The ever-interesting news on America’s abortion culture includes a recent 5% drop in the abortion rate, “the biggest one-year decrease in at least a decade, perhaps because women are more careful to use birth control when times are tough, researchers say.” (“U.S. abortions fall 5%, biggest drop in a decade”).
The AP says, “Some experts theorize that some women believed they couldn't afford to get pregnant. . . . ‘They stick to straight and narrow ... and they are more careful about birth control,’ said Elizabeth Ananat, a Duke University assistant professor of public policy and economics who has researched abortions.”
I’ve stared at these statements for a long time trying to make the logic come clearer, but without success.
Is this meant to say that when times are good women believe they can be careless about birth control because they can more easily afford – which? A baby? -- or an abortion? Or is the experts’ statement that “some women believed they couldn't afford to get pregnant” meant to imply (because it does imply this whether it’s meant to or not) that “couldn’t afford to get pregnant” actually means “couldn’t afford to use abortion as last-gap birth control”?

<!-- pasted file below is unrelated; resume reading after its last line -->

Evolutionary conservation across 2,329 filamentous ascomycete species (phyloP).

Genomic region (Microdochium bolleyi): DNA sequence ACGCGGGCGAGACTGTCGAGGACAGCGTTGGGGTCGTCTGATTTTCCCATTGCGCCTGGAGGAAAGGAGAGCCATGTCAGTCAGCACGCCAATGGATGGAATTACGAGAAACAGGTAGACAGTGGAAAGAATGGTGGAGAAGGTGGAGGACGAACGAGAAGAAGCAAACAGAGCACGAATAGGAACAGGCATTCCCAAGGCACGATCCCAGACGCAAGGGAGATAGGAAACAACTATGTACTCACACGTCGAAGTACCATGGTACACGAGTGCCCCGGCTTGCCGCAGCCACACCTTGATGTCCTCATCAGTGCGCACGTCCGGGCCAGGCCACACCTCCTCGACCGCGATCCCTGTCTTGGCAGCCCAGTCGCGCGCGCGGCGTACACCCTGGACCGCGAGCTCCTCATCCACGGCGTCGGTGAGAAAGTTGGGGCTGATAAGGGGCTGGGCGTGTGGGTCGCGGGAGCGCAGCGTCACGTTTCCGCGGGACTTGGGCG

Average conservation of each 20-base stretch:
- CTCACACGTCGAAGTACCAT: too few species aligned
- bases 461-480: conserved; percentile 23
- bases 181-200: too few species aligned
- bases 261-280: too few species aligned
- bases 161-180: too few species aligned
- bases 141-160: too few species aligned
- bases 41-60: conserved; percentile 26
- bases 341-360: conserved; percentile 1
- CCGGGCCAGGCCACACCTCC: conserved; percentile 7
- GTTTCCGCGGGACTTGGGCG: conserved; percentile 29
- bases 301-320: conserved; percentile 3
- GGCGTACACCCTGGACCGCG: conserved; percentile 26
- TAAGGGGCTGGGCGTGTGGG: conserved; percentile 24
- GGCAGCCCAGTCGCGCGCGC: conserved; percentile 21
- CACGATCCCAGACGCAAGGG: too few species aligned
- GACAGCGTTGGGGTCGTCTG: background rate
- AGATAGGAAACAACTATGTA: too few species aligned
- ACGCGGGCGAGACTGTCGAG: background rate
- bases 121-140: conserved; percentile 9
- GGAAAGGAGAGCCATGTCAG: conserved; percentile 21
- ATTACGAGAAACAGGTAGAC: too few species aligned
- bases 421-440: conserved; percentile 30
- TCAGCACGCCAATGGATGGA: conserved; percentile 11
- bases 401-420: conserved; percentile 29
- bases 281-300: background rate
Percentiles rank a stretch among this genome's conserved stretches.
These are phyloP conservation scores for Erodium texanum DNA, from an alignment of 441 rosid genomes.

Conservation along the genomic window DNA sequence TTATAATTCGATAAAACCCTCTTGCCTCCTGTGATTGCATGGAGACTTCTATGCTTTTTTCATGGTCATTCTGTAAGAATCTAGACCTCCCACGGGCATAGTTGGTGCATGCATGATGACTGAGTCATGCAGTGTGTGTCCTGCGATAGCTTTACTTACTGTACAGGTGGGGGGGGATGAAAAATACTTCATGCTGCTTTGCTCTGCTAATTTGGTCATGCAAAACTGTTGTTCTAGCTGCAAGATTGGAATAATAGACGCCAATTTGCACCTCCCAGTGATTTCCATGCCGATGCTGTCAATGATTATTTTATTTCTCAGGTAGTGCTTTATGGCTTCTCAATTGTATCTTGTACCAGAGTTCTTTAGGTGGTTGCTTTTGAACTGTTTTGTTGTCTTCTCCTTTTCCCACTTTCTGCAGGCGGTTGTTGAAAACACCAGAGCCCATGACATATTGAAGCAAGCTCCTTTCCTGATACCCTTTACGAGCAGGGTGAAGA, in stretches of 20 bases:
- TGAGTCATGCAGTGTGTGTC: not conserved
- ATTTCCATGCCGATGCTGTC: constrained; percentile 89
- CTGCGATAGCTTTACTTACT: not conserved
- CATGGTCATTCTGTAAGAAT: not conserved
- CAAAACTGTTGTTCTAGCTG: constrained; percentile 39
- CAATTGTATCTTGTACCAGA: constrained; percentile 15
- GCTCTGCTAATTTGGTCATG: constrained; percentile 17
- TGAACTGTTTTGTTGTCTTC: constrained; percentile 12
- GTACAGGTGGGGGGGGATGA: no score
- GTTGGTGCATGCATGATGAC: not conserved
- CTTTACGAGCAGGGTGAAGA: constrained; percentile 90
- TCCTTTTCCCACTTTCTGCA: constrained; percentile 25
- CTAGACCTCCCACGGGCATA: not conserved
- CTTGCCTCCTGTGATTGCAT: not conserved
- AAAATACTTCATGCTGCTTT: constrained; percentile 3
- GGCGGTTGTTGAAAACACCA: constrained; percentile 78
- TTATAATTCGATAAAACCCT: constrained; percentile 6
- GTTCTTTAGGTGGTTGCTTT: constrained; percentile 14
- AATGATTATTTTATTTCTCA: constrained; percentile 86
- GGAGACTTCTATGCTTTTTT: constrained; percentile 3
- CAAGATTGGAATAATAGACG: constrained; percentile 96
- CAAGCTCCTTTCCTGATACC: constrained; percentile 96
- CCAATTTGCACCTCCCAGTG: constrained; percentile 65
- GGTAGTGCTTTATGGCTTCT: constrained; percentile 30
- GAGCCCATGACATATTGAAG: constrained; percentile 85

And hasn’t the excuse of women who “cannot afford to have another child” been a staple rationalization for cheap and barely regulated abortion ever since forever? Then how is it that when more and more women have less and less money because times are tough, the abortion rate is going up instead of down?
At least the usual trend is still holding of unmarried Hispanic women getting rid of their unborn children at more than twice the rate that white women do, and black women at more than four times the rate.
It’s also still the case that the media makes helpful observations about such as that the “majority of abortions are performed by the eighth week of pregnancy, when the fetus is about the size of a lima bean.” The size of a lima bean, perhaps. But an abortion is still not the equivalent of destroying a lima bean.
According to the AP, “While experts estimate there are more than 1 million abortions nationwide each year, the CDC counted about 785,000 in 2009 because of incomplete reporting.” The AP then reports this related scientific anomaly: “The CDC identified 12 abortion-related deaths in 2009.”
While we’re pretty sure that the number of unreported deaths (“because of incomplete reporting”) was vastly larger in 2009 than 12, I see an even bigger problem with the CDC’s arithmetic.
Didn’t the CDC actually identify 785,012 abortion-related deaths in 2009?